Time for a longer trip. A chance to check out the bladder range, as that is more limiting than the fuel range of the aircraft. Also to confirm the running of the post-overhaul engine.
I chose the airfield at “Leeds East” as a destination target. Far enough away to be a challenge but not so far as to take ages to get back if the aircraft broke! Right next to the East Coast Mainline for a quick train home and with copious hangarage from its days as RAF Church Fenton. And the weather was lovely too. A perfect day out.
The last time I was there was during Basic Flying Training…there were three schools, at RAF Cranwell, RAF Church Fenton and RAF Linton-on-Ouse. My course was at No.1 Flying Training School at Linton, flying the Jet Provost Mk3:
During the night flying phase of the course we used Church Fenton for circuits, so I’ve only seen the place in the dark. I was looking forward to seeing it in the daylight as the newly reopened and renamed “Leeds East”…
The route was plotted on Skydemon and followed the normal east coast routing. Southeast from Perth over Fife, crossing the Firth of Forth and down to Newcastle, hugging the coast until past Durham Tees-Valley and over the North York Moors, past York itself and into Church Fenton. Here’s the routing…planned in magenta and actual in blue:
Some photos from the trip. Here we are approaching Blyth ready to transit the coast southbound past Newcastle Airport. Over our old friend the wreck of the Zephyros… ( https://wp.me/p84TeY-1l )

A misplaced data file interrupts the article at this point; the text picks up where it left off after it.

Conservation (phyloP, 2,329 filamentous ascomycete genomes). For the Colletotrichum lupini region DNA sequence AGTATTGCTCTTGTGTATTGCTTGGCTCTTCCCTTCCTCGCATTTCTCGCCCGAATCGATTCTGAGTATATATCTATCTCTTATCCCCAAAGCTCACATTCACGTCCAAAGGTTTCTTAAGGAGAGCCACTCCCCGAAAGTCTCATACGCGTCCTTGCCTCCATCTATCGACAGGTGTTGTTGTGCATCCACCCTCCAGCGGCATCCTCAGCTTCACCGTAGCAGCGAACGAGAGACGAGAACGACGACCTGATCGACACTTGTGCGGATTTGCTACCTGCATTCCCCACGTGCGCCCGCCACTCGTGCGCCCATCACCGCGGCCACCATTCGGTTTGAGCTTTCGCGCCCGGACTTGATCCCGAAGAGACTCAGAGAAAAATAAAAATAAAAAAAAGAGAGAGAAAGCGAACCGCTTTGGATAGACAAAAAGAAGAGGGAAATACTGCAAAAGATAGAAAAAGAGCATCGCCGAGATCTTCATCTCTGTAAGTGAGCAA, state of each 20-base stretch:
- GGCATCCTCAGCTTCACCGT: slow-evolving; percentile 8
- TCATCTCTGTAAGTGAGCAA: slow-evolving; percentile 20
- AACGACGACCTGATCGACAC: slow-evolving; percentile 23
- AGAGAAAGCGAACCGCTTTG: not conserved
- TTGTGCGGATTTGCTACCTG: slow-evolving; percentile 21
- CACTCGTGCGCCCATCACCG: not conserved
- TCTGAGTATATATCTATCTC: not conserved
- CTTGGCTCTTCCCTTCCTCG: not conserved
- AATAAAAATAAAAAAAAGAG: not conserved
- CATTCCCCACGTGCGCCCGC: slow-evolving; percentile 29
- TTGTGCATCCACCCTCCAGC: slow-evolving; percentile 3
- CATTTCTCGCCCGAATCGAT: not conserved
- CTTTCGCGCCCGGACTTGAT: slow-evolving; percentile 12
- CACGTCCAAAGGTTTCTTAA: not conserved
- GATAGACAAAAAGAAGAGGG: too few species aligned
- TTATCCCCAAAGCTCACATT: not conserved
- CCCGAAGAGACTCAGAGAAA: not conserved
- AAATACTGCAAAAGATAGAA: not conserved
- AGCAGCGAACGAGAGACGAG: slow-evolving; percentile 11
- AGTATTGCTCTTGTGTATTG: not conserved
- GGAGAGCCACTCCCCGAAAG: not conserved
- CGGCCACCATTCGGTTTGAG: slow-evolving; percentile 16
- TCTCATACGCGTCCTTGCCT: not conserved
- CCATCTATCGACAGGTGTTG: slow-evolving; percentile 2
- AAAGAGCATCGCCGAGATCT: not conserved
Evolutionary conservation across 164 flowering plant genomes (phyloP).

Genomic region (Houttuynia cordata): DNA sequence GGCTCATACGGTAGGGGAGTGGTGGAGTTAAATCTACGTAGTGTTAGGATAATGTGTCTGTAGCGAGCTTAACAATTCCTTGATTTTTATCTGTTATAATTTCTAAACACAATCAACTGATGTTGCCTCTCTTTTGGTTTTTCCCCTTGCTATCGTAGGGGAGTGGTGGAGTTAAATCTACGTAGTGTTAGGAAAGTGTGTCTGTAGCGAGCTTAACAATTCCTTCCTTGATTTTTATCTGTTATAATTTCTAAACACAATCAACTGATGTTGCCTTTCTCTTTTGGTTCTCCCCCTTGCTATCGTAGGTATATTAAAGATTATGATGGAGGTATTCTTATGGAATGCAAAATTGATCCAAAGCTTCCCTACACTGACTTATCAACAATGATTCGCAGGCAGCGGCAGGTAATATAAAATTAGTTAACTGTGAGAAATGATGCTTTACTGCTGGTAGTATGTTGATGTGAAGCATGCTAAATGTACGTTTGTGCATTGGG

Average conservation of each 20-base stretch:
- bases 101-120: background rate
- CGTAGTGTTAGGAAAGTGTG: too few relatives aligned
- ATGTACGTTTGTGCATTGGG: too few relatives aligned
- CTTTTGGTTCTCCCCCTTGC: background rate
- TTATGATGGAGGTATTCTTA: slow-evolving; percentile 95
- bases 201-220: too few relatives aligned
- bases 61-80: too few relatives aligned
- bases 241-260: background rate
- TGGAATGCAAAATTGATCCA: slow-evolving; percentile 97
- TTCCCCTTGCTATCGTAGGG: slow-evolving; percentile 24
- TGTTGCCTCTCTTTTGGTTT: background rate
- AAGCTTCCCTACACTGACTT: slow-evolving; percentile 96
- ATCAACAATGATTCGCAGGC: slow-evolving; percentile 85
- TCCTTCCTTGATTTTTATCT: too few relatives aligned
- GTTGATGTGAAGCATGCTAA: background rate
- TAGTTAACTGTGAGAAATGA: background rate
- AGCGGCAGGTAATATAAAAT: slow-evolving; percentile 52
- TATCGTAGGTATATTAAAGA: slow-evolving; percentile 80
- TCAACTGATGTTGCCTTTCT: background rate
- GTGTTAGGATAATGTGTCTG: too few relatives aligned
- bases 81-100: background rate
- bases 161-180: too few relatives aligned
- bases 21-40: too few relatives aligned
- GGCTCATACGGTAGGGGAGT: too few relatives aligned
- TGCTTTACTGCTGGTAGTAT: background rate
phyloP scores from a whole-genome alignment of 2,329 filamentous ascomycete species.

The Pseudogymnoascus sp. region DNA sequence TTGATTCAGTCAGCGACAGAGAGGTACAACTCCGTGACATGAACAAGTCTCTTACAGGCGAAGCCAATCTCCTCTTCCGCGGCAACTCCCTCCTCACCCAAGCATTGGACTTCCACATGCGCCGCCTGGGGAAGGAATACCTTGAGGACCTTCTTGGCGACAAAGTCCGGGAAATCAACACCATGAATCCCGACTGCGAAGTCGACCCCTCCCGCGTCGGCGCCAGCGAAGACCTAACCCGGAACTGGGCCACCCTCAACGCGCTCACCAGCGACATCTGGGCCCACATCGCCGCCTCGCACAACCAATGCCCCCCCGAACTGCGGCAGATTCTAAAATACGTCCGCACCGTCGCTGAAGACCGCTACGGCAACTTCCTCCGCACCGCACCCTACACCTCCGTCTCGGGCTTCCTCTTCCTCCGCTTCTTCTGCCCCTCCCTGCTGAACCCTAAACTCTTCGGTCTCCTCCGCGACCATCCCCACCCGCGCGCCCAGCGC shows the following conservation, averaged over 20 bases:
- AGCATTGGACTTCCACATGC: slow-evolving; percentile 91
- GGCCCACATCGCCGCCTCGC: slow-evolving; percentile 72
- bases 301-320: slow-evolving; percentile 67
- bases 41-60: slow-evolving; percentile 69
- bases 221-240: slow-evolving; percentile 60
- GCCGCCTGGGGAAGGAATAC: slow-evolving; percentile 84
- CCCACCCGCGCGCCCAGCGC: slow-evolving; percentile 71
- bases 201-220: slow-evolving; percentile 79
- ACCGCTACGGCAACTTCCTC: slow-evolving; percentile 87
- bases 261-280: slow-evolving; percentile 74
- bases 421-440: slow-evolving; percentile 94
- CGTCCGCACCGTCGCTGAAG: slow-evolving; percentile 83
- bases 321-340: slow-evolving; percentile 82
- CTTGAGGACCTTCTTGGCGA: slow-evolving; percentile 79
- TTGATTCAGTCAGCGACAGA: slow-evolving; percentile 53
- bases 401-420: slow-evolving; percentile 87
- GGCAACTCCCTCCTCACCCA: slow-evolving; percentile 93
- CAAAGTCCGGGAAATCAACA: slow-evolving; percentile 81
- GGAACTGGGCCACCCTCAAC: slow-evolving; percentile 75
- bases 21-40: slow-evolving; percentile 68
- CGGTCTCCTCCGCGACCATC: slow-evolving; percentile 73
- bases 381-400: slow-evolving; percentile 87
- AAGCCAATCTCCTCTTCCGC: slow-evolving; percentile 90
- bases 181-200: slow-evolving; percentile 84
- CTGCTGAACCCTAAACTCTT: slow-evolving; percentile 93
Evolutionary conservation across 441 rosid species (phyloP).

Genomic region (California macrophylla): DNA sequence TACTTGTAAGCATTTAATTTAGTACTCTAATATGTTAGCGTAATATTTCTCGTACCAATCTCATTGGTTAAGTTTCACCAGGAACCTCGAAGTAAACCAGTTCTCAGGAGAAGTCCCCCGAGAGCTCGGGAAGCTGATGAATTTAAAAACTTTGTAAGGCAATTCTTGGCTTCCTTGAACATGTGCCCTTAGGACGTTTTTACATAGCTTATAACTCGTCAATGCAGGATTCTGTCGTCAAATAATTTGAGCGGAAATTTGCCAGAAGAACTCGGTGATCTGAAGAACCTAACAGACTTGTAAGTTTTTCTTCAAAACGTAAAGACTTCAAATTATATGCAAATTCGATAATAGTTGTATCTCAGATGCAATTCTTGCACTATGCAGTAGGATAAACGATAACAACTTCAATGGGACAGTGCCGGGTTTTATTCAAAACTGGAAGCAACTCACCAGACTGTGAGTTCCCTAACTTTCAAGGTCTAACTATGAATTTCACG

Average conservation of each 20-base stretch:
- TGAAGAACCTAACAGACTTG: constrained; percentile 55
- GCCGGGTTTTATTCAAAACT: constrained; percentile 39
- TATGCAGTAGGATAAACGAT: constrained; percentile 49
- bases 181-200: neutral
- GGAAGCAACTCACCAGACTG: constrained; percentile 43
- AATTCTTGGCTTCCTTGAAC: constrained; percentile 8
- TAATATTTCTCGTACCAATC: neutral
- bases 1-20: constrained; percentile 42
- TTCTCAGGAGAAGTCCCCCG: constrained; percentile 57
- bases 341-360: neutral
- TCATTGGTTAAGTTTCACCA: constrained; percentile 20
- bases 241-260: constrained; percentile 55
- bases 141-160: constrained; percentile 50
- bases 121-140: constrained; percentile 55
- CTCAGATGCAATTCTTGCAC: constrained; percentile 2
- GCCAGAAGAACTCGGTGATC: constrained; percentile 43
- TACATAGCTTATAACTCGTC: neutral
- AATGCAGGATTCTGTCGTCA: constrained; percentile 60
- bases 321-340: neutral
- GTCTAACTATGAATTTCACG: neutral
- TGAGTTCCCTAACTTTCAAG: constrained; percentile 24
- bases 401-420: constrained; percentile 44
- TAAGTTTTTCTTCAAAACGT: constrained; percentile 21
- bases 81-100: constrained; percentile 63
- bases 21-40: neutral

…the distinctive harbour at Seaham…
After crossing the North York Moors we passed the old airfield at Wombleton…
Prop stopped and canopy open for some fresh air after 2 hours flying…
The control tower is very definitely ex-military.
The fueller was a bit taken aback when I asked for 36 litres – “But there’s a minimum order of 75!” – a quick radio call to the airfield manager in the control tower sorted it out and I wasn’t charged for more than the aircraft could take. Another aircraft was in for fuel at the same time so that probably helped.
The view from the tower, all alone in a vast parking area! There was a strategically placed picnic table at the base of the tower where I had my lunch, and then after a quick loo stop it was time to head back.
Off we went in a southwesterly direction then turned north, paralleling the A1 at Wetherby…
The route northbound was inland of all the controlled airspace. No need to talk to anybody on the radio, but a “Basic Service” from Linton started a process of handover from one controller to the next, through Leeming, Durham and Newcastle before being handed back to the familiar voices of Scottish Information.
The Southern Uplands…
…with its giant wind farms:
Crossing the Firth of Forth northbound – enemy coast ahead!
Drilling rigs mothballed off Kirkcaldy:
Mugdrum Island in the River Tay at Newburgh on the descent towards Perth. (EDIT: HOT NEWS…the Cessna 206 skydiving drop aircraft from nearby Errol had an engine problem and landed on this island over the weekend of 5/6 May)
And finally shut down outside the hangar after a total of 4 hours flying. Welcome home!
Unfortunately it wasn’t a joyous welcome. Post flight inspection showed that the bracket holding the right hand wheel spat had broken:
So both spats were dismantled and the brackets taken off…
And then it was a call to the UK dealers (they were on holiday) and the TL Ultralight factory in Hradec Kralove in Czech Republic to see about getting replacements. The unbroken one was showing signs of wear as well so it was decided to replace both. At 5 euros a bracket it’s not breaking the bank .
We’re not grounded. The aircraft flies fine without the main wheel spats. But it’s annual inspection and permit renewal time anyway.
So. Long range navigation. Got back to Perth feeling as if I could have done another two hour leg. Six hours flying in a day including stops would be enough. But at an average of 115 knots that would be 690 nautical miles.
Here’s what 680 miles might look like. Adventure awaits!